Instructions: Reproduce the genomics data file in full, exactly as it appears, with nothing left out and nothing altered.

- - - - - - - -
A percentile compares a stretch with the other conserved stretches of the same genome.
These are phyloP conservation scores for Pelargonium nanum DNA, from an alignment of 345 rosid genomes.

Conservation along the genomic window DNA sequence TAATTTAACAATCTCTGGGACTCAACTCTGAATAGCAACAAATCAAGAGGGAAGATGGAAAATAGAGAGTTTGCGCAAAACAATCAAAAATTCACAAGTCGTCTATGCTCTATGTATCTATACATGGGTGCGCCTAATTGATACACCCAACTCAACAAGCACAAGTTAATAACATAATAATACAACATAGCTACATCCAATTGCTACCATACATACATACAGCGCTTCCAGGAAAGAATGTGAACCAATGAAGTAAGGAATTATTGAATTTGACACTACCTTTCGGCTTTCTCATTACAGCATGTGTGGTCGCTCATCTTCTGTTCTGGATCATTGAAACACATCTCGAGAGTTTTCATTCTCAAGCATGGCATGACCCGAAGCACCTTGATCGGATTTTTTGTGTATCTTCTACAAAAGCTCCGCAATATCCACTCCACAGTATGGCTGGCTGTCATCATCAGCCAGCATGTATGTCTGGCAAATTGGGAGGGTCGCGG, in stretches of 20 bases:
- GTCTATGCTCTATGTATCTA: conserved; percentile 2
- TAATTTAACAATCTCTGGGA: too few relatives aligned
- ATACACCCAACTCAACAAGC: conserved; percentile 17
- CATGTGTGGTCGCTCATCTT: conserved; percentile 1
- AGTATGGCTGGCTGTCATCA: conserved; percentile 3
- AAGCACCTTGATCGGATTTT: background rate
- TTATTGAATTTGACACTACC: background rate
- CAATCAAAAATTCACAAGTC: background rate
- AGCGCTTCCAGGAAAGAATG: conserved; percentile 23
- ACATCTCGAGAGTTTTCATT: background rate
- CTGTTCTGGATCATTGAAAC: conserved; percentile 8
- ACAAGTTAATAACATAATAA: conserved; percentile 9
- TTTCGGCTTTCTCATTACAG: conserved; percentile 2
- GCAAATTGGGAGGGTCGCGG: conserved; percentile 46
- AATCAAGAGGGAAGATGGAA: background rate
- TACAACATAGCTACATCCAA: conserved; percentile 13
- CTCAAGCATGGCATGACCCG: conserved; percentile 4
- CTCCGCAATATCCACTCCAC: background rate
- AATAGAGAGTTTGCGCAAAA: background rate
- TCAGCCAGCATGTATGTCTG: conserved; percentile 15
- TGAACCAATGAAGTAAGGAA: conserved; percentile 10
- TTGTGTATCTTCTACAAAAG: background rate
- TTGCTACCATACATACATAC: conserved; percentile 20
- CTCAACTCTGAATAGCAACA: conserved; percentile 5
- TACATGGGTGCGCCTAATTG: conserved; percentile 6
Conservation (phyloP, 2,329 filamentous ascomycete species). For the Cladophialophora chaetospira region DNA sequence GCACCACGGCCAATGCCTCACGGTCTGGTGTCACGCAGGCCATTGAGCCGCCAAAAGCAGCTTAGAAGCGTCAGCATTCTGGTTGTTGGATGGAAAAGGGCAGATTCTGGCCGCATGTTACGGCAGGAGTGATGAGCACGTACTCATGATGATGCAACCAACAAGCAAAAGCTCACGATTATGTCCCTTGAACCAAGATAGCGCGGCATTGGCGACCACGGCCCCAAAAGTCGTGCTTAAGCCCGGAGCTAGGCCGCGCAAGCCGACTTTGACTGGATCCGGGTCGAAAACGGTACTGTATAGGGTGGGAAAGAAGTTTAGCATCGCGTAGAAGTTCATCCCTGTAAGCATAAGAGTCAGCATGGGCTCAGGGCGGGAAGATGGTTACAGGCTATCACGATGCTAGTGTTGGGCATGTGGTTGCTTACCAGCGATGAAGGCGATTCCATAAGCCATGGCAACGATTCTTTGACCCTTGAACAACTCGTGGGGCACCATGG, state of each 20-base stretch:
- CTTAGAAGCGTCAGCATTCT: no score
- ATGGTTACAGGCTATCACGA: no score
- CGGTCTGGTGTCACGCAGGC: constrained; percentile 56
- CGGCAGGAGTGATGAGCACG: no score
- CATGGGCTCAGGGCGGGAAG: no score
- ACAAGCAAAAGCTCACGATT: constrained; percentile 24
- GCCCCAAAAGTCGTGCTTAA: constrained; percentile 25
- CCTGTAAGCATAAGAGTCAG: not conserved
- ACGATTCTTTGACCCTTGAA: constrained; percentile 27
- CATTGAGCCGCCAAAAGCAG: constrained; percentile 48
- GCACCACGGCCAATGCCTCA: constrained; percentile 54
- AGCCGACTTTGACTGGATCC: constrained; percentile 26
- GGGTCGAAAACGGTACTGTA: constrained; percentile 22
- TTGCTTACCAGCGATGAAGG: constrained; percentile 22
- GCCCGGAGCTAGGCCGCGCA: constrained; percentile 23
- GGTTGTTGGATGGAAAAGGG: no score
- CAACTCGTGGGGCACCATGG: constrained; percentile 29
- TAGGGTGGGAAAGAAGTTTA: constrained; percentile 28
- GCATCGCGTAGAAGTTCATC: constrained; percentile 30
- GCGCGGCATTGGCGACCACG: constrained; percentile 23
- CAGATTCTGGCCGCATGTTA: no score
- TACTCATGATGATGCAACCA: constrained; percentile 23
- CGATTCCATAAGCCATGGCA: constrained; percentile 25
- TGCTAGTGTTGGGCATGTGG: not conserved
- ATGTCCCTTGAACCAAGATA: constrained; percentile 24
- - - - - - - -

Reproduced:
A percentile compares a stretch with the other conserved stretches of the same genome.
These are phyloP conservation scores for Pelargonium nanum DNA, from an alignment of 345 rosid genomes.

Conservation along the genomic window DNA sequence TAATTTAACAATCTCTGGGACTCAACTCTGAATAGCAACAAATCAAGAGGGAAGATGGAAAATAGAGAGTTTGCGCAAAACAATCAAAAATTCACAAGTCGTCTATGCTCTATGTATCTATACATGGGTGCGCCTAATTGATACACCCAACTCAACAAGCACAAGTTAATAACATAATAATACAACATAGCTACATCCAATTGCTACCATACATACATACAGCGCTTCCAGGAAAGAATGTGAACCAATGAAGTAAGGAATTATTGAATTTGACACTACCTTTCGGCTTTCTCATTACAGCATGTGTGGTCGCTCATCTTCTGTTCTGGATCATTGAAACACATCTCGAGAGTTTTCATTCTCAAGCATGGCATGACCCGAAGCACCTTGATCGGATTTTTTGTGTATCTTCTACAAAAGCTCCGCAATATCCACTCCACAGTATGGCTGGCTGTCATCATCAGCCAGCATGTATGTCTGGCAAATTGGGAGGGTCGCGG, in stretches of 20 bases:
- GTCTATGCTCTATGTATCTA: conserved; percentile 2
- TAATTTAACAATCTCTGGGA: too few relatives aligned
- ATACACCCAACTCAACAAGC: conserved; percentile 17
- CATGTGTGGTCGCTCATCTT: conserved; percentile 1
- AGTATGGCTGGCTGTCATCA: conserved; percentile 3
- AAGCACCTTGATCGGATTTT: background rate
- TTATTGAATTTGACACTACC: background rate
- CAATCAAAAATTCACAAGTC: background rate
- AGCGCTTCCAGGAAAGAATG: conserved; percentile 23
- ACATCTCGAGAGTTTTCATT: background rate
- CTGTTCTGGATCATTGAAAC: conserved; percentile 8
- ACAAGTTAATAACATAATAA: conserved; percentile 9
- TTTCGGCTTTCTCATTACAG: conserved; percentile 2
- GCAAATTGGGAGGGTCGCGG: conserved; percentile 46
- AATCAAGAGGGAAGATGGAA: background rate
- TACAACATAGCTACATCCAA: conserved; percentile 13
- CTCAAGCATGGCATGACCCG: conserved; percentile 4
- CTCCGCAATATCCACTCCAC: background rate
- AATAGAGAGTTTGCGCAAAA: background rate
- TCAGCCAGCATGTATGTCTG: conserved; percentile 15
- TGAACCAATGAAGTAAGGAA: conserved; percentile 10
- TTGTGTATCTTCTACAAAAG: background rate
- TTGCTACCATACATACATAC: conserved; percentile 20
- CTCAACTCTGAATAGCAACA: conserved; percentile 5
- TACATGGGTGCGCCTAATTG: conserved; percentile 6
Conservation (phyloP, 2,329 filamentous ascomycete species). For the Cladophialophora chaetospira region DNA sequence GCACCACGGCCAATGCCTCACGGTCTGGTGTCACGCAGGCCATTGAGCCGCCAAAAGCAGCTTAGAAGCGTCAGCATTCTGGTTGTTGGATGGAAAAGGGCAGATTCTGGCCGCATGTTACGGCAGGAGTGATGAGCACGTACTCATGATGATGCAACCAACAAGCAAAAGCTCACGATTATGTCCCTTGAACCAAGATAGCGCGGCATTGGCGACCACGGCCCCAAAAGTCGTGCTTAAGCCCGGAGCTAGGCCGCGCAAGCCGACTTTGACTGGATCCGGGTCGAAAACGGTACTGTATAGGGTGGGAAAGAAGTTTAGCATCGCGTAGAAGTTCATCCCTGTAAGCATAAGAGTCAGCATGGGCTCAGGGCGGGAAGATGGTTACAGGCTATCACGATGCTAGTGTTGGGCATGTGGTTGCTTACCAGCGATGAAGGCGATTCCATAAGCCATGGCAACGATTCTTTGACCCTTGAACAACTCGTGGGGCACCATGG, state of each 20-base stretch:
- CTTAGAAGCGTCAGCATTCT: no score
- ATGGTTACAGGCTATCACGA: no score
- CGGTCTGGTGTCACGCAGGC: constrained; percentile 56
- CGGCAGGAGTGATGAGCACG: no score
- CATGGGCTCAGGGCGGGAAG: no score
- ACAAGCAAAAGCTCACGATT: constrained; percentile 24
- GCCCCAAAAGTCGTGCTTAA: constrained; percentile 25
- CCTGTAAGCATAAGAGTCAG: not conserved
- ACGATTCTTTGACCCTTGAA: constrained; percentile 27
- CATTGAGCCGCCAAAAGCAG: constrained; percentile 48
- GCACCACGGCCAATGCCTCA: constrained; percentile 54
- AGCCGACTTTGACTGGATCC: constrained; percentile 26
- GGGTCGAAAACGGTACTGTA: constrained; percentile 22
- TTGCTTACCAGCGATGAAGG: constrained; percentile 22
- GCCCGGAGCTAGGCCGCGCA: constrained; percentile 23
- GGTTGTTGGATGGAAAAGGG: no score
- CAACTCGTGGGGCACCATGG: constrained; percentile 29
- TAGGGTGGGAAAGAAGTTTA: constrained; percentile 28
- GCATCGCGTAGAAGTTCATC: constrained; percentile 30
- GCGCGGCATTGGCGACCACG: constrained; percentile 23
- CAGATTCTGGCCGCATGTTA: no score
- TACTCATGATGATGCAACCA: constrained; percentile 23
- CGATTCCATAAGCCATGGCA: constrained; percentile 25
- TGCTAGTGTTGGGCATGTGG: not conserved
- ATGTCCCTTGAACCAAGATA: constrained; percentile 24